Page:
''The Gospic HGSS station, even though with a relatively small member count, operates on the biggest and toughest rescue surfaces in all of the Republic of Croatia. This monograph, through geographical, historical and sociological context, aims to explain how important, but also how difficult the mountain rescuer's job is. The Croatian Mountain Rescue Service book, covering over 150 pages in an honest and interesting way, shows why HGSS is one of the cornerstone operative forces of civil protection and that, in its professional, altruistic, and humane approach, contributes to the overall civil rescue system with the goal of saving human lives,'' they stated from the Ivo Pilar Social Research Institute.

Apart from the authors of the Croatian Mountain Rescue Service book themselves, the event saw HGSS Croatia's main man, Josip Granic, the director of the HGSS Gospic station, Josip Bozicevic, Deputy Interior Minister Damir Trust, as well as the Ivo Pilar Social Research Institute Headmaster, Dr. Zeljko Holjevac sit down and speak. All of them agreed that this book is an important statement of gratefulness to HGSS members for all of the hard work they do.

The book is a product of the Ivo Pilar Institute's successful collaboration with the institutions in Gospic, and the wish for the further and deeper continuation of that cooperation was expressed too. In case of need, HGSS can be reached by calling 112. But, to prevent becoming yet another damsel (or a bachelor) in distress, it's not a bad idea to check their safety guidelines for enjoying the outdoors in Croatia.

Not to far from Gospic is the North Velebit National Park with its glorious mountains, about which you can learn more on our TC page.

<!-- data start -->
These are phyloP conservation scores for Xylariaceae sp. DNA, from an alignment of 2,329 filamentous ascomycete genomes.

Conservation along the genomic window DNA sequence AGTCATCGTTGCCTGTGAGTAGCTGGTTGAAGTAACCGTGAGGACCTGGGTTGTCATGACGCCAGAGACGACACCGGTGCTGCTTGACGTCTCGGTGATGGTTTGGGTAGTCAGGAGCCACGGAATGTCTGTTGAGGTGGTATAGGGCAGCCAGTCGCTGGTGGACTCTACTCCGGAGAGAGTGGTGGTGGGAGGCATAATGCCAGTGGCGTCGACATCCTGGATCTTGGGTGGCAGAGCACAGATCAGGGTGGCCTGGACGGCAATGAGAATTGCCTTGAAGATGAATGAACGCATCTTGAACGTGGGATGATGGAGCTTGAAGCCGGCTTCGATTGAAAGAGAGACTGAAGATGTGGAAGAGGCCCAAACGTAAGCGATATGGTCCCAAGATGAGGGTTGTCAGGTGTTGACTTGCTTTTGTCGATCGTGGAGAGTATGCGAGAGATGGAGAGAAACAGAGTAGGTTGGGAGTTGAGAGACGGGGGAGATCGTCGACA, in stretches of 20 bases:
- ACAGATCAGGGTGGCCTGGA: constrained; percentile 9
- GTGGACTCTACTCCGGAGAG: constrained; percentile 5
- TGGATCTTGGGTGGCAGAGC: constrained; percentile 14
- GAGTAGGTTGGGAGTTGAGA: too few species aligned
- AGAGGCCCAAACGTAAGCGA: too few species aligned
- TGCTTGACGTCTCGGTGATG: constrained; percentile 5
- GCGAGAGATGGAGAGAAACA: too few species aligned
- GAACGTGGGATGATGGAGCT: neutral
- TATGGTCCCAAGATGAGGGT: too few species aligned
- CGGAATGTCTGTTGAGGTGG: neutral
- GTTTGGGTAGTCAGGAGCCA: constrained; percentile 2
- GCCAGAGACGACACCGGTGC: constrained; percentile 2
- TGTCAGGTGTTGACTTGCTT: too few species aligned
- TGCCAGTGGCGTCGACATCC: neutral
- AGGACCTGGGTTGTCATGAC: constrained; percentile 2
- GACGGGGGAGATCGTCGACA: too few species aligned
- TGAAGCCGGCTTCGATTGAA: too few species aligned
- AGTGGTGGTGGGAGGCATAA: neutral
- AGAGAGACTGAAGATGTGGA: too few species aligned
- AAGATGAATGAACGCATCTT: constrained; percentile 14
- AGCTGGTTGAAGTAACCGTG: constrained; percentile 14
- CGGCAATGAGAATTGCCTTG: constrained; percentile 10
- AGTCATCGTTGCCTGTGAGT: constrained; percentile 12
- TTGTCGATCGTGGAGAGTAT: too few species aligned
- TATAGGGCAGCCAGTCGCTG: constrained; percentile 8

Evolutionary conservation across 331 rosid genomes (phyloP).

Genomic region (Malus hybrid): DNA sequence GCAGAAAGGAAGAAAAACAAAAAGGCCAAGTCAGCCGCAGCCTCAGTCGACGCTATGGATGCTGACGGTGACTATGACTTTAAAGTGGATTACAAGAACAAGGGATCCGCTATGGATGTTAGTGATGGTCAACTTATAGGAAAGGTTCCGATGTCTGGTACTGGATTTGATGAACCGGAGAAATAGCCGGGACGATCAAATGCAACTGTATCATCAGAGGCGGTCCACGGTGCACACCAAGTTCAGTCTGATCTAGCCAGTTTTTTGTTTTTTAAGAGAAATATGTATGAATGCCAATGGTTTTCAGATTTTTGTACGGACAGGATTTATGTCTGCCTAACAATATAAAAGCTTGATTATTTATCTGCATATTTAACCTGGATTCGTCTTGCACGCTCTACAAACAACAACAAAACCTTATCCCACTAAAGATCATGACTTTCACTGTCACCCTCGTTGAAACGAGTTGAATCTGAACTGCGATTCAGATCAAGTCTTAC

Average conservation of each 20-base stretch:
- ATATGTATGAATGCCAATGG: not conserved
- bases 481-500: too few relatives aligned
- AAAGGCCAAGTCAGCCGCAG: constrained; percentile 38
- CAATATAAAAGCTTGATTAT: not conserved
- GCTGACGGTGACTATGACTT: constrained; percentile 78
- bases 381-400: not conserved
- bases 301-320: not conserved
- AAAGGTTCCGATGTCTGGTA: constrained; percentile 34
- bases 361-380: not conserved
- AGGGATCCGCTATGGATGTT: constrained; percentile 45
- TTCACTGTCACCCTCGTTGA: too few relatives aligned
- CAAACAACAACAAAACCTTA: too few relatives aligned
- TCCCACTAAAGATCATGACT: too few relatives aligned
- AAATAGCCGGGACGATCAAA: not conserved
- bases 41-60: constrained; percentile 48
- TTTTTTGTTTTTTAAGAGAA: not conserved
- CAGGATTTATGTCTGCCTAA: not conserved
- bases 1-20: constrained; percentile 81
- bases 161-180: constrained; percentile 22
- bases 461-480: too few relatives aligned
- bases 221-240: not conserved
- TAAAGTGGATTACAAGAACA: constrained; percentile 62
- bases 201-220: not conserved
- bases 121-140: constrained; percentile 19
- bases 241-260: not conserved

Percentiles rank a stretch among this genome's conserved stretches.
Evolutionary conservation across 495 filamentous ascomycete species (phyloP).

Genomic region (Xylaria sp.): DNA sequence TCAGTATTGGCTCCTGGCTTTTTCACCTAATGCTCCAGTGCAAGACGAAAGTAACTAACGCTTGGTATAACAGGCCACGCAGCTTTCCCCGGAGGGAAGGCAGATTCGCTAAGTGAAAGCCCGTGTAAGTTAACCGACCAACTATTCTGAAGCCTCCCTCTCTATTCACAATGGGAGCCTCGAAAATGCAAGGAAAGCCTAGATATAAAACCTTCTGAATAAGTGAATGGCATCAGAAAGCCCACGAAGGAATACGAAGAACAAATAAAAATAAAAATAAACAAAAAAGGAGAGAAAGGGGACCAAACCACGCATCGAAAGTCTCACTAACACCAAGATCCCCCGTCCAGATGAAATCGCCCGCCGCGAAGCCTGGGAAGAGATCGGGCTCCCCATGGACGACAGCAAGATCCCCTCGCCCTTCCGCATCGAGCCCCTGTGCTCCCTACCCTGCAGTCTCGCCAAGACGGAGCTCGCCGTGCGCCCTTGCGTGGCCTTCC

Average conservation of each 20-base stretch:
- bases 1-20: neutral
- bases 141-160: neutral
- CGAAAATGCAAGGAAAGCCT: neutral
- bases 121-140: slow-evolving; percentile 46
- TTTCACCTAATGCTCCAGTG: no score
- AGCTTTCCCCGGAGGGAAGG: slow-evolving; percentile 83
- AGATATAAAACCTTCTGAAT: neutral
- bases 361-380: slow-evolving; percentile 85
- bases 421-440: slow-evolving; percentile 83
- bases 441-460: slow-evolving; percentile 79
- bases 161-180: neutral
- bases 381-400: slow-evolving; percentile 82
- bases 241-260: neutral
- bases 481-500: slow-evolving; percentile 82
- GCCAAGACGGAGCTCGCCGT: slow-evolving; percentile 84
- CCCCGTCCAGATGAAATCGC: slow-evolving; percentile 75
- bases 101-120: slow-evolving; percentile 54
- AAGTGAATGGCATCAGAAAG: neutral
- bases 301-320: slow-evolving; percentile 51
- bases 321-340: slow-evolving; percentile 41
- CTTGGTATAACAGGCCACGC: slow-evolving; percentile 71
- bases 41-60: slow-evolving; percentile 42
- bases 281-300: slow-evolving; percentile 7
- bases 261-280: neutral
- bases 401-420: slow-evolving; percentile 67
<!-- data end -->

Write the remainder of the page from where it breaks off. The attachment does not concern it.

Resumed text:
For more about the Ivo Pilar Social research Institute in Croatia, follow TCN's dedicated page.

Thursday, 13 May 2021

Croatian Poet Criticises Petition Against Culture Ministry's Tender for Support

May the 14th, 2021 - As the new public tender by the Croatian Ministry of Culture and Media was met with the outrage by writers community, a Croatian poet ranting about writers ranting about the culture ministry is quite the turn of events. TCN reporter and slam poet Ivor Kruljac approves but also debates parts of the petition launched against the aforementioned ministry.

The ever-unfortunate literary scene in Croatia, which is sadly not represented as it should be neither in Croatia nor abroad, took heavy blows as a result of the coronavirus pandemic - much like the majority of other sectors. Popular literary events such as Interliber, and many more fairs ended up being cancelled, the blow to this specific branch of cultural industry that generally receives poor investments and poor profits thus became even more challenging.

To jump to the rescue, The Croatian Ministry of Culture and Media issued a public tender for both writers and translators. As Jutarnji list reported, the tender for the provision of financial aid to authors and translators for the best books and translations in 2019/2020 introduced a little novelty along with it.

''With the commissional value of the books, which in previous editions [of such tenders] was the only criterium of assigning financial support, this new tender also has a numerical valuing of literal works“, reported Jutarnji.

This numerical valuing is assessed by the number of awards, the level of participation in literal manifestations and festivals, and critical responses.